The title of this improvising free jazz quartet's release Nearly Extinct
, is a reference to the current state of instant composing. The cover lists various players (Albert Ayler
, Cecil Taylor
, John Coltrane
), Bands (ICP Orchestra, SME, AMM, AACM, ISKRA 1903), and refers to differing scenes from San Francisco to London and Wuppertal.
That title is certainly a misnomer. If we think of it in terms of popular music, free jazz or free improvisation was a stillborn child back in the 1960s. Yes, the world of Coltrane's Ascension
(Impulse!, 1965), Brotzmann's Machine Gun
(FMP, 1968), and Derek Bailey
's The Music Improvisation Company
(ECM, 1970) was a holy grail to seekers. It's just that there were so few fans of creative music then, that these pioneers were barely recognized back in the day. Let's venture a guess that there are more adventuresome listeners today then back in the 1960s and 1970s.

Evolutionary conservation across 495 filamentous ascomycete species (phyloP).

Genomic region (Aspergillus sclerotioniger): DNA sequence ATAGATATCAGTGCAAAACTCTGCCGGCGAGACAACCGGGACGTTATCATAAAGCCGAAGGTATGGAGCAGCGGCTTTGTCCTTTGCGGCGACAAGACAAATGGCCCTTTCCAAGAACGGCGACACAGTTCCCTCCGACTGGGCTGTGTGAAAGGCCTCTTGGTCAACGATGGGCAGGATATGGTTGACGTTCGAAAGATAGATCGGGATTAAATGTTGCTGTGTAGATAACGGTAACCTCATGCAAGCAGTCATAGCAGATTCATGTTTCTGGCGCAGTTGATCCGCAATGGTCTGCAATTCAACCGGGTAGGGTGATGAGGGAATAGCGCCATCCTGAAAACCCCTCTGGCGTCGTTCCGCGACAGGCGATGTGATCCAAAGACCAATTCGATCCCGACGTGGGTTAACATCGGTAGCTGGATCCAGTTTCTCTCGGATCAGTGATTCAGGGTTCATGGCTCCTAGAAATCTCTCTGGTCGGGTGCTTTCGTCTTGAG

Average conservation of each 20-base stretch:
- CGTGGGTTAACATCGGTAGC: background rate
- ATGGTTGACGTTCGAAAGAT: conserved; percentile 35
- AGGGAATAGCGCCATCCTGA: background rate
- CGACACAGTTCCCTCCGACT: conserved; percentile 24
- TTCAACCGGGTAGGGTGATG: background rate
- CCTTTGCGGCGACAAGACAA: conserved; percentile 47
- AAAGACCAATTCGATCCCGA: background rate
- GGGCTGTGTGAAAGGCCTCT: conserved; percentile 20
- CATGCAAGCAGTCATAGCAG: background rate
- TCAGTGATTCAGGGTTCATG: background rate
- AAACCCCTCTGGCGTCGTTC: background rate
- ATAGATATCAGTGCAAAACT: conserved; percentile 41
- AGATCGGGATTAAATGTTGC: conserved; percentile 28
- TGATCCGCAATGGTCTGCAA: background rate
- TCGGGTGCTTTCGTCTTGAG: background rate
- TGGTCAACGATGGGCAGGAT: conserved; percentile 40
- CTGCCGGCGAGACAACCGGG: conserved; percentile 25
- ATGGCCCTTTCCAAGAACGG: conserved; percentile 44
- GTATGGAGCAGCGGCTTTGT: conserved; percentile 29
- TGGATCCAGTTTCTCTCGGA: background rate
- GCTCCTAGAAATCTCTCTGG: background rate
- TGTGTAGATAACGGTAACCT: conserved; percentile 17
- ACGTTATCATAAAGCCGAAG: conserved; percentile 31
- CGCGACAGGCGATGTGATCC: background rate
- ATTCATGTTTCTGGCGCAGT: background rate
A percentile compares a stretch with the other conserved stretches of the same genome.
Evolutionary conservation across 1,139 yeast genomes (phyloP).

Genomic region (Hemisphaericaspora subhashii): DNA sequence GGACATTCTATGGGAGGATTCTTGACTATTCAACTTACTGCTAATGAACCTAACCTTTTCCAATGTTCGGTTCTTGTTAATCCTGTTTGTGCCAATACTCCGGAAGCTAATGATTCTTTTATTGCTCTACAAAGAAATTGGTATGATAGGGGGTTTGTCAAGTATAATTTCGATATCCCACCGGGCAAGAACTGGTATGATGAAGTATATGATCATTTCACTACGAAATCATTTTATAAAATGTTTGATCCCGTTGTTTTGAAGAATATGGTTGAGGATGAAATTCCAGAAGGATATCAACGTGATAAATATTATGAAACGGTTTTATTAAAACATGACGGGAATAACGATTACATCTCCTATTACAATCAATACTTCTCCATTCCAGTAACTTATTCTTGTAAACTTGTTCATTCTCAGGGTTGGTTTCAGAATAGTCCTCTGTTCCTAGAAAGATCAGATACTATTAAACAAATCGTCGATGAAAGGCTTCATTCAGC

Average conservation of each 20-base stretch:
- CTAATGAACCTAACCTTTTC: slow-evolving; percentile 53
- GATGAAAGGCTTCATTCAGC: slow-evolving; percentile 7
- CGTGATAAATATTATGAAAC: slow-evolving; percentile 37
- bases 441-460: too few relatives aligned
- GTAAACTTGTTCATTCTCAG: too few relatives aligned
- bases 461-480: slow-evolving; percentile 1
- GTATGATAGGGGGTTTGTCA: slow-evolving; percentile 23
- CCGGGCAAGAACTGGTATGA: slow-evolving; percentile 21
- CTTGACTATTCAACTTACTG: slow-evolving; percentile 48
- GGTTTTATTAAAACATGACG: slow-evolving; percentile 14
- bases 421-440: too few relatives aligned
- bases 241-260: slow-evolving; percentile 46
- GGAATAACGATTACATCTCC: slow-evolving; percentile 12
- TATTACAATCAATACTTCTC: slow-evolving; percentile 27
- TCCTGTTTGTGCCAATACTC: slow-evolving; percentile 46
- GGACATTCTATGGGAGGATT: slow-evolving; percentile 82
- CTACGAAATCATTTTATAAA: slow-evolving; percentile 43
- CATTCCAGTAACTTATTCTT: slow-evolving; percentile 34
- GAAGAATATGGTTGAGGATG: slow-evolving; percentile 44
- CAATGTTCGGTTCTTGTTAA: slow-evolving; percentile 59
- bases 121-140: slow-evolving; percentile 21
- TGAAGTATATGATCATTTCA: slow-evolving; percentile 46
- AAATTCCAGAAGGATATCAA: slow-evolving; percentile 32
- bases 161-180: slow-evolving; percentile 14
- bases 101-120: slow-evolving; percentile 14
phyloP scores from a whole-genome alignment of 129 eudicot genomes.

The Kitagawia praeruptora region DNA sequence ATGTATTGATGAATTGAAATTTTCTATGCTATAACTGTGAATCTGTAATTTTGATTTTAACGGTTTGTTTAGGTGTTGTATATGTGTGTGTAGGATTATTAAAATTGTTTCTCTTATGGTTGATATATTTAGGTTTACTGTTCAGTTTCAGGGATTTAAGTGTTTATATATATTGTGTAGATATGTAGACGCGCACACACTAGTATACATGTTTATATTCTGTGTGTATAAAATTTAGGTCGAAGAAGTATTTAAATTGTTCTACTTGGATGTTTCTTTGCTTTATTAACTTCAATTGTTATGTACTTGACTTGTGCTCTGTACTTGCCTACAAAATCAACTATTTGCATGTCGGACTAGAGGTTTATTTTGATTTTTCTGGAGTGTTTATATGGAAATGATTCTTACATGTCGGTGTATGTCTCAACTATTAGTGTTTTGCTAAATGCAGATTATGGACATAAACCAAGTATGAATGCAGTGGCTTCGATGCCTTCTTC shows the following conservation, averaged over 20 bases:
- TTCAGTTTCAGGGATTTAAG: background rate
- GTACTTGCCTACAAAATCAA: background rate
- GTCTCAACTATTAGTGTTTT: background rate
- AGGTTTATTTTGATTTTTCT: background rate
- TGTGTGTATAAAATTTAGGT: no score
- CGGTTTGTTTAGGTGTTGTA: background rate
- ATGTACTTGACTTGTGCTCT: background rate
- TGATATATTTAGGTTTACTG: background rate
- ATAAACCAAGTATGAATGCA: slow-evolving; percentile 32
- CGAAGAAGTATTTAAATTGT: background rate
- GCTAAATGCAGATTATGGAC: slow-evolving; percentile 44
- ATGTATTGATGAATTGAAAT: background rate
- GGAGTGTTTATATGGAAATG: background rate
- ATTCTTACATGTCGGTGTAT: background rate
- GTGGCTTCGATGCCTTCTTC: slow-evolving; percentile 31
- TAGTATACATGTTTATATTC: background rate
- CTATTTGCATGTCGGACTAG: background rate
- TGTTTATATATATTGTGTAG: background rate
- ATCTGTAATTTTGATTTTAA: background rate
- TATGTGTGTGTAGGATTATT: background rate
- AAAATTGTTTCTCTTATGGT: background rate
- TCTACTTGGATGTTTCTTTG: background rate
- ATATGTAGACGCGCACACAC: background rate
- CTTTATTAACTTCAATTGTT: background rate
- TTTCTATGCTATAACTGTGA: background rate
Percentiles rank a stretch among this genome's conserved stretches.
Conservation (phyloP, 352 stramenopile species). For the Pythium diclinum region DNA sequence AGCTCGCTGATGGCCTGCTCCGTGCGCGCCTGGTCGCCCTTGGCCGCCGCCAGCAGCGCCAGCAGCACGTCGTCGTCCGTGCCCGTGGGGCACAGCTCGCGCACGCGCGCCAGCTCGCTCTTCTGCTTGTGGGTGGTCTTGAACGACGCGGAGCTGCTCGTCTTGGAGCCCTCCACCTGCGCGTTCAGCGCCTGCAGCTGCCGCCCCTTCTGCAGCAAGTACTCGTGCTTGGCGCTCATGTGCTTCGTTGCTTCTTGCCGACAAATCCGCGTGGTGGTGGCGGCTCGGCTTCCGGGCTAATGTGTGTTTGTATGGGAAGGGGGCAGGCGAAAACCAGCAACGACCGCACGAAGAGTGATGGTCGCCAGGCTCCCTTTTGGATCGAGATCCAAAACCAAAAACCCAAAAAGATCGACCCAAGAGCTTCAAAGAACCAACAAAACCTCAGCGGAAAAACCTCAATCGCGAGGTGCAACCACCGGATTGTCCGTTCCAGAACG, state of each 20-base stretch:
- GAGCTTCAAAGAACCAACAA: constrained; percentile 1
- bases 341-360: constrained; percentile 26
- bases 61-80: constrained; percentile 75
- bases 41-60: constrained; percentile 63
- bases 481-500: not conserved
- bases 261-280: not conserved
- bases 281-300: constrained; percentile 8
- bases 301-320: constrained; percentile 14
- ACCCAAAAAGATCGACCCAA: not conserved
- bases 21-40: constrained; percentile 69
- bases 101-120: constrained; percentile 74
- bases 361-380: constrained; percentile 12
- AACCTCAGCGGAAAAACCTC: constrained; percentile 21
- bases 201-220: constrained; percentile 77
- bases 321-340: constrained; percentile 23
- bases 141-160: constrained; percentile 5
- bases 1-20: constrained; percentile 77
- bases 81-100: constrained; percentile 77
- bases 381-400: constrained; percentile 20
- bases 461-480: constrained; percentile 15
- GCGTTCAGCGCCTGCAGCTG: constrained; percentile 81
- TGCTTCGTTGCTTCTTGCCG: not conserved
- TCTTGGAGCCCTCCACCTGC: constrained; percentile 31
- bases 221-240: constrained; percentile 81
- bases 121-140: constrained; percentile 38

Definitely, Nearly Extinct
is a very interesting listen. Label chief and bassist Damon Smith
assembled a quartet of guitarist Henry Kaiser
, trombonist Steve Parker, and drummer Chris Cogburn. Their instant music accomplishes what all great improvised art realizes, to allow you to disregard the composition. It is very easy here to take no notice of their lack of preplanning or choreography.
Smith opens "Boonting" with a bowed, plucked, bass knocking solo, before Kaiser enters à la Jimi Hendrix
, then drives the piece with a Sonny Sharrock
shred, backed by the heavy pulse of Cogburn and the bluster of Parker's trombone the energy never lags. The seven pieces here range from the destabilizing twenty-minute opener "East Cape Yupik" with its chest full of sounds to the two minute poetry of "Broome Pearling" and "!Kung," each with a new personality. Steve Parker is the new discovery here. His vocal trombone delivers everything from long notes to mouthpiece vocalizations. Like all great free jazz, it is the reciprocal nature of the interactions and the combination of players that makes this a fine listen. As for an improvised music experience, this may not be your first rodeo, but it certainly feels like it.